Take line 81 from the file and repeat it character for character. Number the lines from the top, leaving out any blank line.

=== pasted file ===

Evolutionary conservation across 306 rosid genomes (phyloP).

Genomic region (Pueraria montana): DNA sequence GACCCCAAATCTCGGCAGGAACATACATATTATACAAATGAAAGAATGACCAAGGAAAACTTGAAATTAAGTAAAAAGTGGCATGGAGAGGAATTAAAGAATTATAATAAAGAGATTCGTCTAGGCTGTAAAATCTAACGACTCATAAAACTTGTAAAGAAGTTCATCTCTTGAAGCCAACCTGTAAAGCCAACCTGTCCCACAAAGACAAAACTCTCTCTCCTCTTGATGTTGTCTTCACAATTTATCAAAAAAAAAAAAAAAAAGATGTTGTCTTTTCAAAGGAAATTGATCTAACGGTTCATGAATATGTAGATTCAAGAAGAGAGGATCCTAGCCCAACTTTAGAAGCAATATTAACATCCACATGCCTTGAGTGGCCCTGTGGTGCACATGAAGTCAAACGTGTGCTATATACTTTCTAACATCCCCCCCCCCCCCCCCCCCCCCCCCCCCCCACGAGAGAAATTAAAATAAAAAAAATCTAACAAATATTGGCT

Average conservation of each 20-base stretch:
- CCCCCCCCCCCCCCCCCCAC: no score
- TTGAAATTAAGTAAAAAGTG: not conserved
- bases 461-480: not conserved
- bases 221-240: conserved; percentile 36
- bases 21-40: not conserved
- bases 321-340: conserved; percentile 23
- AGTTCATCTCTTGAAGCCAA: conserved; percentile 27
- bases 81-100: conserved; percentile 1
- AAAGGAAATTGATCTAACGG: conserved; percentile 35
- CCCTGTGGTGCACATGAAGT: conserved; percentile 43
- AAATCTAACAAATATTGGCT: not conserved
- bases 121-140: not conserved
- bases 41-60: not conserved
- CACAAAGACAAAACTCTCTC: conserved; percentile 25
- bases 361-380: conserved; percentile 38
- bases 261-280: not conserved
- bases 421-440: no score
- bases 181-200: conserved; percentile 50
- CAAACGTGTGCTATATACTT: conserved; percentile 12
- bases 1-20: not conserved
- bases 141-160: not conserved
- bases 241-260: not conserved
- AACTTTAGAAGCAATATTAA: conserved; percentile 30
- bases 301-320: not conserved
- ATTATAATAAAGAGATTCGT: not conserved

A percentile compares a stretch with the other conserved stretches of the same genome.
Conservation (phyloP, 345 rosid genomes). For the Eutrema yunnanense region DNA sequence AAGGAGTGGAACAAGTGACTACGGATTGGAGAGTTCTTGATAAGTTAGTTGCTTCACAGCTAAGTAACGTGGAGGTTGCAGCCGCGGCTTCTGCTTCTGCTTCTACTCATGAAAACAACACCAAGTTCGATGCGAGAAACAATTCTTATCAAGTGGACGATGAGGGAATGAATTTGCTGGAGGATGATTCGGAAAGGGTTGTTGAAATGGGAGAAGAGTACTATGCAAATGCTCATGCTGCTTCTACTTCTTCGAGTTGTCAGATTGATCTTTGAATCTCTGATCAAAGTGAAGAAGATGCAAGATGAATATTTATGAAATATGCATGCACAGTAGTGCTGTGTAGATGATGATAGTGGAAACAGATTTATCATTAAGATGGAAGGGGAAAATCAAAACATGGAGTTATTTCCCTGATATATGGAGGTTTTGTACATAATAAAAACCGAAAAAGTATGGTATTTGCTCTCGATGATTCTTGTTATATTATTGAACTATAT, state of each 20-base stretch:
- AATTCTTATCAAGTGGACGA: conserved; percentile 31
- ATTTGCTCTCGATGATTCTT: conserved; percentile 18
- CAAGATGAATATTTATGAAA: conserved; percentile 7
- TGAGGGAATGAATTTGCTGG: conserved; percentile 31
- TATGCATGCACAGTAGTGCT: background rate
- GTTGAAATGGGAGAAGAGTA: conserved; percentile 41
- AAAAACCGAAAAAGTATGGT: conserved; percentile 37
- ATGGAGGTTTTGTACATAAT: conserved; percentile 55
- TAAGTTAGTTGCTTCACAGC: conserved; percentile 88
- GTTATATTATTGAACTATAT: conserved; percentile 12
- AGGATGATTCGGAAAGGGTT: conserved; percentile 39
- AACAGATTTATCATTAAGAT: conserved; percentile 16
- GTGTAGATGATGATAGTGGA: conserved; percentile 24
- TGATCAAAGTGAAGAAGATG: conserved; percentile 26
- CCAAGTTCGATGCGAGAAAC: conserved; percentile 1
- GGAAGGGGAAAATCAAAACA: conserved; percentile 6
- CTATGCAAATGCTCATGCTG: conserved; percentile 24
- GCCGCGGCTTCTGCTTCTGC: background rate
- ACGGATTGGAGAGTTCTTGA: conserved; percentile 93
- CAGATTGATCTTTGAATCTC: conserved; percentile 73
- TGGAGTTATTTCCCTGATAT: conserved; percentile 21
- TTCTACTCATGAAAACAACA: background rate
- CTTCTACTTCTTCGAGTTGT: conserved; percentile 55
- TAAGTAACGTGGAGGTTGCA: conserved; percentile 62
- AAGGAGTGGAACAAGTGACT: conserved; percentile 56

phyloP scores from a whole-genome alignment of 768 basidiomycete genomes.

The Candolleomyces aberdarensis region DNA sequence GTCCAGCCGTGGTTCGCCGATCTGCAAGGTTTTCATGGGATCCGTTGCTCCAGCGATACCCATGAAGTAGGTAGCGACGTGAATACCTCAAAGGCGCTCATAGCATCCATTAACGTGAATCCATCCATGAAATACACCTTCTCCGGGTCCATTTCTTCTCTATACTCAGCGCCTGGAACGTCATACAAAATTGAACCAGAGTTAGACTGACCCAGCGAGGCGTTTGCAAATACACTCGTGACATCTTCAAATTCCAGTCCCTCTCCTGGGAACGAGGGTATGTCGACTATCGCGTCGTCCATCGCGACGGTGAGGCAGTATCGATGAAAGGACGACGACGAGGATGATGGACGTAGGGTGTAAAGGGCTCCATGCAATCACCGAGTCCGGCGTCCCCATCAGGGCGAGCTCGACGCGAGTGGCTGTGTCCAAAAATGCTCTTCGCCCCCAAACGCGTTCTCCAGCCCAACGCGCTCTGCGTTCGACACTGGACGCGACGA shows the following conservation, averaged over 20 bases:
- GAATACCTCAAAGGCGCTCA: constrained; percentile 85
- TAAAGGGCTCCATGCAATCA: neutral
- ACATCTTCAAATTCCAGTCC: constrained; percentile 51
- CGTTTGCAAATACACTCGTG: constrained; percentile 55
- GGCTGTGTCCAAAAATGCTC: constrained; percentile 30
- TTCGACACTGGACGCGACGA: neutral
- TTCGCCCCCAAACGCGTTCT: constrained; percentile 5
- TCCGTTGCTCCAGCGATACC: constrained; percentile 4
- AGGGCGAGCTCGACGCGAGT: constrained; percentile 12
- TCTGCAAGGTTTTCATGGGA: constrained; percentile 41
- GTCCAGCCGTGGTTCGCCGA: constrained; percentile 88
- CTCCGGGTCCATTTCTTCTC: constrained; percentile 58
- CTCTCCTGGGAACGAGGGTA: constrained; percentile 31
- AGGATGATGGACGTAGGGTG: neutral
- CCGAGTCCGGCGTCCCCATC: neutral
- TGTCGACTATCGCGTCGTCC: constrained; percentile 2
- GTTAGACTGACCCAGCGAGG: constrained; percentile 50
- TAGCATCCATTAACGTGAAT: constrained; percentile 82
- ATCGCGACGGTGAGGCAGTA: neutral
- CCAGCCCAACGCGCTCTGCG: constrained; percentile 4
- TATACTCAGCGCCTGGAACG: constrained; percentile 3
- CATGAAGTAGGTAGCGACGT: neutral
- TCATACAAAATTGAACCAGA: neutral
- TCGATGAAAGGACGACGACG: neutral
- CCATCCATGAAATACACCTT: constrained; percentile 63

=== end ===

- TCGATGAAAGGACGACGACG: neutral